About this Research Topic
The alternative regenerative medicine approach aims to explore the post-embryonic regeneration of tissues, such as the pancreas, as a therapeutic application option for a variety of diseases. Post-embryonic regeneration of tissue applies to the liver, kidney, peripheral tissues (i.e., wound healing), and others.
Many examples of tissues regeneration without soliciting stem cells exist. For example, a salamander is regenerating lost limbs without soliciting stem cell intervention. These findings give possible strategies for tissues repair in humans, beyond stem cell-based approaches. Liver regeneration following partial hepatectomy is carried out by the participation of all mature liver cell types. We demonstrated through our novel biologic approach that integrates multiple levels of somatic cellular physiology to regulate regenerative organ capacity without stem cell via a post-embryonic mechanism. This new field of research has been coined as “Cellular Networking Integration & Processing (CNIP).”
The fundamental principle underlying CNIP is to simultaneously target and integrate three key levels of metabolic and cellular control: (1) glucose metabolism; (2) activation of tyrosine kinase receptors; and (3) gene expression that has been implicated in beta cell formation in vivo. In our previous study conducted in 2016, a lentiviral construct expressing a cocktail of molecules acting at the three key levels of metabolic and cellular control was injected into the pancreatic duct via a catheter in the partially pancreatectomized mouse model of diabetes. This study demonstrated that CNIP (i) induced pancreatic beta-cell formation in adult animals in vivo and (ii) normalized fasting and post-prandial blood glucose and plasma insulin concentrations without hypoglycemia. The CNIP approach is a proof of concept of regenerative medicine to induce insulin-producing cells in the adult pancreas, beyond the stem cell-based approach.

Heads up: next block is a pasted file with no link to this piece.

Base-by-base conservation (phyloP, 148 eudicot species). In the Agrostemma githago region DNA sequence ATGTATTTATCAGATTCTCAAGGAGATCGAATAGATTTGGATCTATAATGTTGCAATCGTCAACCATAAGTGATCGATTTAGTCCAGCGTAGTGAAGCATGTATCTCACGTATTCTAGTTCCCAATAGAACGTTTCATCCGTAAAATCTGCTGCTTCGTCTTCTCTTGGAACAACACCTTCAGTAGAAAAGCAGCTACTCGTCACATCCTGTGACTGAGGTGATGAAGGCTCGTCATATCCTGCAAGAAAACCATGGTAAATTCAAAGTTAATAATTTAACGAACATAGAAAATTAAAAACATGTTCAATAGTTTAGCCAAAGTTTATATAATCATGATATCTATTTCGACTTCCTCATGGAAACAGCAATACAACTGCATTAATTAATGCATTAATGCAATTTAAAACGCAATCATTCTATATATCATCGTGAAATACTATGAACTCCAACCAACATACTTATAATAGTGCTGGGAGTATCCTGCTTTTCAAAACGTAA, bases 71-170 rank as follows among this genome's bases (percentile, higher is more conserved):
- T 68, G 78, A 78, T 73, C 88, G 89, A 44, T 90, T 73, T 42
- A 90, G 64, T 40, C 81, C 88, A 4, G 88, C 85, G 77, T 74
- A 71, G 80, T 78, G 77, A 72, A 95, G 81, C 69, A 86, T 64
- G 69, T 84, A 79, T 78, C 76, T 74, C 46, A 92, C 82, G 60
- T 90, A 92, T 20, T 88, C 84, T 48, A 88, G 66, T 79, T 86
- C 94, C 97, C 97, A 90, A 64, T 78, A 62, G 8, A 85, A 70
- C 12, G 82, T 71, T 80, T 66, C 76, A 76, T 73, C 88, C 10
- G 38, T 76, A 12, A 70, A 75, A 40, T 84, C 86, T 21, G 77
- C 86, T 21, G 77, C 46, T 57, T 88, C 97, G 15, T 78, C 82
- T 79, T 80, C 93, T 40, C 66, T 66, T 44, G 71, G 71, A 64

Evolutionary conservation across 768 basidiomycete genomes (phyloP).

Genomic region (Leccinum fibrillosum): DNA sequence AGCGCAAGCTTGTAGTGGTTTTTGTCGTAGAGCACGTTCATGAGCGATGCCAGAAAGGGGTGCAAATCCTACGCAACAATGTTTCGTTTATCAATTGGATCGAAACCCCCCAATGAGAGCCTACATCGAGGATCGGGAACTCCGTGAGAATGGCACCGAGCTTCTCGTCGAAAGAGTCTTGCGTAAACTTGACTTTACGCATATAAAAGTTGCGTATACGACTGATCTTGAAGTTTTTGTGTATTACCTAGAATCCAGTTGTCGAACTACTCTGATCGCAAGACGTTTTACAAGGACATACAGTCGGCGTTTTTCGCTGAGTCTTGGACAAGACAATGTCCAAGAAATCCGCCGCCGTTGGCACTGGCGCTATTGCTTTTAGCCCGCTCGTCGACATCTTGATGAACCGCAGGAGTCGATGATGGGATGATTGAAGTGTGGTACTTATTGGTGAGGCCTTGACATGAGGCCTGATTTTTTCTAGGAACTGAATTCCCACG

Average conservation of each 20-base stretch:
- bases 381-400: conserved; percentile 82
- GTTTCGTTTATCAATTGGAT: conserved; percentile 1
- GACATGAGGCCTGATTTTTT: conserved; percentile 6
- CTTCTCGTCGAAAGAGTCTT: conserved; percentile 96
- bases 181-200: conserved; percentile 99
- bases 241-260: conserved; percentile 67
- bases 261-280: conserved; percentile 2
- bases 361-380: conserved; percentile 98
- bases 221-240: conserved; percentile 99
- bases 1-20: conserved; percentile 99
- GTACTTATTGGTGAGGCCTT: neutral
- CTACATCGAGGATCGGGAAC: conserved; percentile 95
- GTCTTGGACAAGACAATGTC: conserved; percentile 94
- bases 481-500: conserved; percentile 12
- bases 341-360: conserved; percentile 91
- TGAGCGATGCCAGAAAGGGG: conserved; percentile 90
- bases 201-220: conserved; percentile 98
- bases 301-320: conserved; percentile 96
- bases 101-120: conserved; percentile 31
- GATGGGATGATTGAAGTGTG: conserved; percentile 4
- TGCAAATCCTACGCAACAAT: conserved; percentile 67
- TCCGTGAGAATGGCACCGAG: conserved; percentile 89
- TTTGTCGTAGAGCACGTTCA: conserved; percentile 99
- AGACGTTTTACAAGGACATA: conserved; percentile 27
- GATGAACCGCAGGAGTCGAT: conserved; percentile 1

The CNIP approach, which targets the post-embryonic regenerative capacity of tissues represents an alternative approach in regenerative medicine and is the focus of this Research Topic. This Research Topic opens the door to investigators, beyond diabetes researchers, to highlight their work on salamander regenerative capacity, liver regeneration, etc. The goal of this Research Topic is to create a platform that promotes cross-pollination between fundamental and translational research in regenerative medicine and to create emulations that bring solutions to major tissue and organ damage by the complication in a diabetic subject to alternative regenerative medicine.
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